- Our equipment in the gaming room – 3 wii consoles, 1 ps3, 4 networked pcs, 2 nitendo dsi’s and 2 PSP’s. Most students spent more time on the wii’s and PC’s, with almost no use of the stand-alone handheld consoles.
- These were our texts for the term. The class suggested games that would be appropriate based on our research, and also limitations of ratings. They were dying to play COD, but were satisfied with lego starwars and age of empires as suitably violence laden substitutes.
- So what were the benefits? There was a marked increase in the level of positive cooperation in class. The boys had to negotiate who was playing on which console when, what games were being used, who would work with who. It helped build cohesion in a difficult group.
- We got to deal effectively with a wide range of cross curricular outcomes – particularly HSIE and PDHPE. Incidental conversations about what Alice Leung was doing with Need for Speed in her science class led to some great discussions about what games applied to other subjects.
- It was important that this group recognised that what they were doing was significant! The emphasis on the rigourous academic study at the beginning of the term helped emphasise that this was serious stuff – as did my head teacher’s occasional input, when she’d pop in and say “wow, I can’t believe you are doing archetypes with this class, I’m not even attempting that with mine until next year!” It really helped to build their belief in their own capacity.
- They were the experts. I didn’t know how to unlock easter eggs on these games, or find the hidden levels. Mostly, I’d tell them “this is what I want us to be able to do” and they’d sort out what we needed, and how we’d accomplish that. It was certainly a challenging thing in some respects – to walk into a lesson and not really know what was going to happen – but letting the boys have the reigns worked fairly well.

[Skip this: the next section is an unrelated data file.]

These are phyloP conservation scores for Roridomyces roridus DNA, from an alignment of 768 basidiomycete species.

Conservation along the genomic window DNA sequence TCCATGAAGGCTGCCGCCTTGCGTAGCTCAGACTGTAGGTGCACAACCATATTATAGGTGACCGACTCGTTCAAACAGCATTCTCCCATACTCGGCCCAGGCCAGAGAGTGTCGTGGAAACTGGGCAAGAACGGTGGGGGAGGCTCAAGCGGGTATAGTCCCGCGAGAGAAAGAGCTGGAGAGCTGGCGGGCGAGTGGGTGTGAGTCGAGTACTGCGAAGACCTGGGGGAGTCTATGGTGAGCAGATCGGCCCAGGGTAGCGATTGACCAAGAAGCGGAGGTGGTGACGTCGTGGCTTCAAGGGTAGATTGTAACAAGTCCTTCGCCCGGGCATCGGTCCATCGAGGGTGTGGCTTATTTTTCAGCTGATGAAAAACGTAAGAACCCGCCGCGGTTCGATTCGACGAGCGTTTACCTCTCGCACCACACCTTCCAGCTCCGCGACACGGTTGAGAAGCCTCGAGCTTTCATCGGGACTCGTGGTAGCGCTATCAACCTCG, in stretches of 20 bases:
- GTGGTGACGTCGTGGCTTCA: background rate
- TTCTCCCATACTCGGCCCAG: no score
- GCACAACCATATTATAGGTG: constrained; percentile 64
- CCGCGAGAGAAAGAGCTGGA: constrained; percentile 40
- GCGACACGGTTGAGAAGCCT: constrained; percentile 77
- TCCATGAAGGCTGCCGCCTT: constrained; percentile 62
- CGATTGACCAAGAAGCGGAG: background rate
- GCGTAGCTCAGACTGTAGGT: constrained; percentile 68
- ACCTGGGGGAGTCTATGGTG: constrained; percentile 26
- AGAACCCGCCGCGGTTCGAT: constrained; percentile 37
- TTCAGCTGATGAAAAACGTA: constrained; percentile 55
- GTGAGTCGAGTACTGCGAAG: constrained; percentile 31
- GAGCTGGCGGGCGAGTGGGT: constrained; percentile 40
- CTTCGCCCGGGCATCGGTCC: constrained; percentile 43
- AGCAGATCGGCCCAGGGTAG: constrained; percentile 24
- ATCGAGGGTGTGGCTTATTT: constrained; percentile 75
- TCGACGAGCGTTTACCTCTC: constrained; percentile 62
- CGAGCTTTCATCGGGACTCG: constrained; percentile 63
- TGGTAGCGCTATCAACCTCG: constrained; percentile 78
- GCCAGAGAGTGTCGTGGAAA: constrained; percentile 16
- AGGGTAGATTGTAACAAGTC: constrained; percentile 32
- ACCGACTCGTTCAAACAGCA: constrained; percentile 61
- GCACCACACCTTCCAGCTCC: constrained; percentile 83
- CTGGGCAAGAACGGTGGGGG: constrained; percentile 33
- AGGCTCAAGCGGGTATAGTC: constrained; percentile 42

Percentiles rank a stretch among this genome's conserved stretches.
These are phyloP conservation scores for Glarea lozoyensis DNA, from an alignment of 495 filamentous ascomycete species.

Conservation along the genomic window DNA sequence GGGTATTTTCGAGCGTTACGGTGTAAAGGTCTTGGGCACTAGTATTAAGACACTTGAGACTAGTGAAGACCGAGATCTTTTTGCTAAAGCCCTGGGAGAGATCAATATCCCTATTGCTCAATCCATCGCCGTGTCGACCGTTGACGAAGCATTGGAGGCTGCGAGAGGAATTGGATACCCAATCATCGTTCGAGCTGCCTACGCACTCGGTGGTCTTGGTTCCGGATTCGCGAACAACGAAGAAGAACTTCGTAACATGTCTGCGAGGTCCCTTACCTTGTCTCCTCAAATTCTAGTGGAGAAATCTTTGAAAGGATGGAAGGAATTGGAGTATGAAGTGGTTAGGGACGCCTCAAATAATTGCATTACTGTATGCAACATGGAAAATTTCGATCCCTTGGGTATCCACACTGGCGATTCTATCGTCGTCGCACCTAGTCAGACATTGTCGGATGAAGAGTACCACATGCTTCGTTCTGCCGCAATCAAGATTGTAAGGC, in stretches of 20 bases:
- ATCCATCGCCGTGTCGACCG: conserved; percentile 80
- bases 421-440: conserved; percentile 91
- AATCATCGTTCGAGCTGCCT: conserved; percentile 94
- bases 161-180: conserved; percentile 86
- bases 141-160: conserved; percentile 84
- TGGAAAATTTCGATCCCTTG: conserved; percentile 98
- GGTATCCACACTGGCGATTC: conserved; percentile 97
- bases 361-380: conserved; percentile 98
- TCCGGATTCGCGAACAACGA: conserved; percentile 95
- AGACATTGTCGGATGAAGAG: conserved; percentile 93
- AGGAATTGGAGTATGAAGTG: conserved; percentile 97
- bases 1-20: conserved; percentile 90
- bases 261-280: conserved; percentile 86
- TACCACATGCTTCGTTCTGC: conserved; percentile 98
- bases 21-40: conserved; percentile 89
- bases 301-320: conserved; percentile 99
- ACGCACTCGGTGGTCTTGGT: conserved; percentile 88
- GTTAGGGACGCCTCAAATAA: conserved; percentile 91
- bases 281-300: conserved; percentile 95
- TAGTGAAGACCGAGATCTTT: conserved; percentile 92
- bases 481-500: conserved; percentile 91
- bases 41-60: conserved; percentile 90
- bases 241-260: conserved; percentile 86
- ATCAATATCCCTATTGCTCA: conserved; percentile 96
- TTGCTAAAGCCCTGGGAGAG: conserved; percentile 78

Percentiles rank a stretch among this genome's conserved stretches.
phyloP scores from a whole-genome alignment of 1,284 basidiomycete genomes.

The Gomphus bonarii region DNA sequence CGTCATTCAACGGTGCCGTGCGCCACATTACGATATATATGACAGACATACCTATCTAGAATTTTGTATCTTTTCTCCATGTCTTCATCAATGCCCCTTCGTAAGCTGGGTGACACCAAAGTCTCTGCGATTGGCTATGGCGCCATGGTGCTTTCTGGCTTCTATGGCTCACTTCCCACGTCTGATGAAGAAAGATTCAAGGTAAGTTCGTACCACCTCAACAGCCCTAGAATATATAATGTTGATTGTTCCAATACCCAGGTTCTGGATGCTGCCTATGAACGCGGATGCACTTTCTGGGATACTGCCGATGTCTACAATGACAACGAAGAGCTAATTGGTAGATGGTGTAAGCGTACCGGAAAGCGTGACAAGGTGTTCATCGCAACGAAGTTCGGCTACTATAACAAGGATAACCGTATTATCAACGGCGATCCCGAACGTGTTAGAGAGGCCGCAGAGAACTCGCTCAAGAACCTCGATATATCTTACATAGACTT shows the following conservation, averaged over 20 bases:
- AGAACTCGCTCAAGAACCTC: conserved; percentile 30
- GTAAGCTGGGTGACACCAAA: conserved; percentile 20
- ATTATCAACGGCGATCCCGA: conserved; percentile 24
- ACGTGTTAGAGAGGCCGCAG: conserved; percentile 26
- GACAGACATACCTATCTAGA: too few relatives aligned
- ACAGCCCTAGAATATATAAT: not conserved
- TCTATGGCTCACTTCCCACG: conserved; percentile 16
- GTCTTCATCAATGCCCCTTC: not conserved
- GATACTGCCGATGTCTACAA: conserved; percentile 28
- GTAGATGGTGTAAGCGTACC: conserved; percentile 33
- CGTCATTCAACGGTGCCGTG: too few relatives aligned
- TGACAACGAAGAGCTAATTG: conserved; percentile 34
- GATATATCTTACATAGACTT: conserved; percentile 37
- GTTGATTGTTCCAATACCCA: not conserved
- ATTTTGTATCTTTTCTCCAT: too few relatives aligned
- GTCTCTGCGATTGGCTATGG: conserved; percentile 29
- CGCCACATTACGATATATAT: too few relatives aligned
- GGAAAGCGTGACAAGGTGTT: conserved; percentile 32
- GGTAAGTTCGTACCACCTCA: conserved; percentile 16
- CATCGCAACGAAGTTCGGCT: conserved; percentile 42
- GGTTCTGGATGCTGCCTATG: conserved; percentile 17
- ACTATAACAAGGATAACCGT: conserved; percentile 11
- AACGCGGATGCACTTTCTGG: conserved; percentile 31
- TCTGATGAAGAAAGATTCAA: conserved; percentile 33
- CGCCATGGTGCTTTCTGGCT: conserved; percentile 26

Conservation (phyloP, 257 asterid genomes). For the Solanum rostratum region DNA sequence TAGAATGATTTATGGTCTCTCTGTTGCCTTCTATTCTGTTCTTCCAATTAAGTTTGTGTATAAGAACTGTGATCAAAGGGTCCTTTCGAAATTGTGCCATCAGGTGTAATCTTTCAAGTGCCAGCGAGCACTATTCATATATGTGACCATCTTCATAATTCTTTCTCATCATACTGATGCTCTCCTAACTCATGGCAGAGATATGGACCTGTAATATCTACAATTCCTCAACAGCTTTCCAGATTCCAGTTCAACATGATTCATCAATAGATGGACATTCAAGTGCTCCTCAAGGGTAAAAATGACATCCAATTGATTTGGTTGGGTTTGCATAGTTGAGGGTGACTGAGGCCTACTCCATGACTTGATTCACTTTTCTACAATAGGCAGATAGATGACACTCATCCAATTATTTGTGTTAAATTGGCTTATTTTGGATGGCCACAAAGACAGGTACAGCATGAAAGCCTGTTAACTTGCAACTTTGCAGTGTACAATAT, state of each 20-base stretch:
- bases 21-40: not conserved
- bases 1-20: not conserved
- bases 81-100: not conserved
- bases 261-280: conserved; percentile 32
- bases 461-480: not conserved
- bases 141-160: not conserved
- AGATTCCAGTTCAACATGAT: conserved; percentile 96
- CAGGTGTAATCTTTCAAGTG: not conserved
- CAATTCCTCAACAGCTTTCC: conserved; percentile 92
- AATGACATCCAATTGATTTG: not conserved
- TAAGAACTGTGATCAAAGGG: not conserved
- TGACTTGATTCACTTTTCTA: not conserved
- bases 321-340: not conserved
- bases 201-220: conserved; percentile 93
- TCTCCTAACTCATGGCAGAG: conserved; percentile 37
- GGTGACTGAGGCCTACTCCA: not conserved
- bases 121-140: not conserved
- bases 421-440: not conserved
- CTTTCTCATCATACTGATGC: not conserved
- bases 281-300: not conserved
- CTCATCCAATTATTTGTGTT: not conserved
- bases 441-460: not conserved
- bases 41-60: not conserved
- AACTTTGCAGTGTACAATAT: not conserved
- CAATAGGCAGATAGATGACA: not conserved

- Biggest success was that they were empowered – they saw themselves as able to achieve, and it removed many of those barriers that they saw in front of them previously. When faced with a test at the end of the unit, they were excited, because they actually knew something about what was being assessed – and it was meaningful learning!
- EDUCATIONAL OUTCOMES – improvement across the class in almost all cases, above the rate of improvement for the year group.
- Feedback from students was, not surprisingly, fairly positive. 🙂
- Maybe not 100%, but there was certainly an increase in attendance for this class, which continued after the unit was finished, into our Shakespeare unit in the following term. Not all teachers were happy about these kids showing up more – but it was certainly working for me!!
- Negatives – initial perception by other staff that this was a bludge, and that it was just a way to kill time and keep them entertained. Perceptions by other students that “Rodgers’ class are just playing games, it’s not fair!” were also difficult to address without them seeing what we were actually doing.
- It was almost too big a unit to try and manage in just one term – when I do this again, I’ll be looking at ways to limit it a bit, so it’s not bigger than Ben Hur. Limiting of the games studied, through consultation with class.
- I would so do this again – and I will be!
- Contact details.
Sorry about the “dot point” notes – next time, I’ll work out a way to share this more effectively. But there you go – my PK session from the Hills Teachmeet, about gaming in English!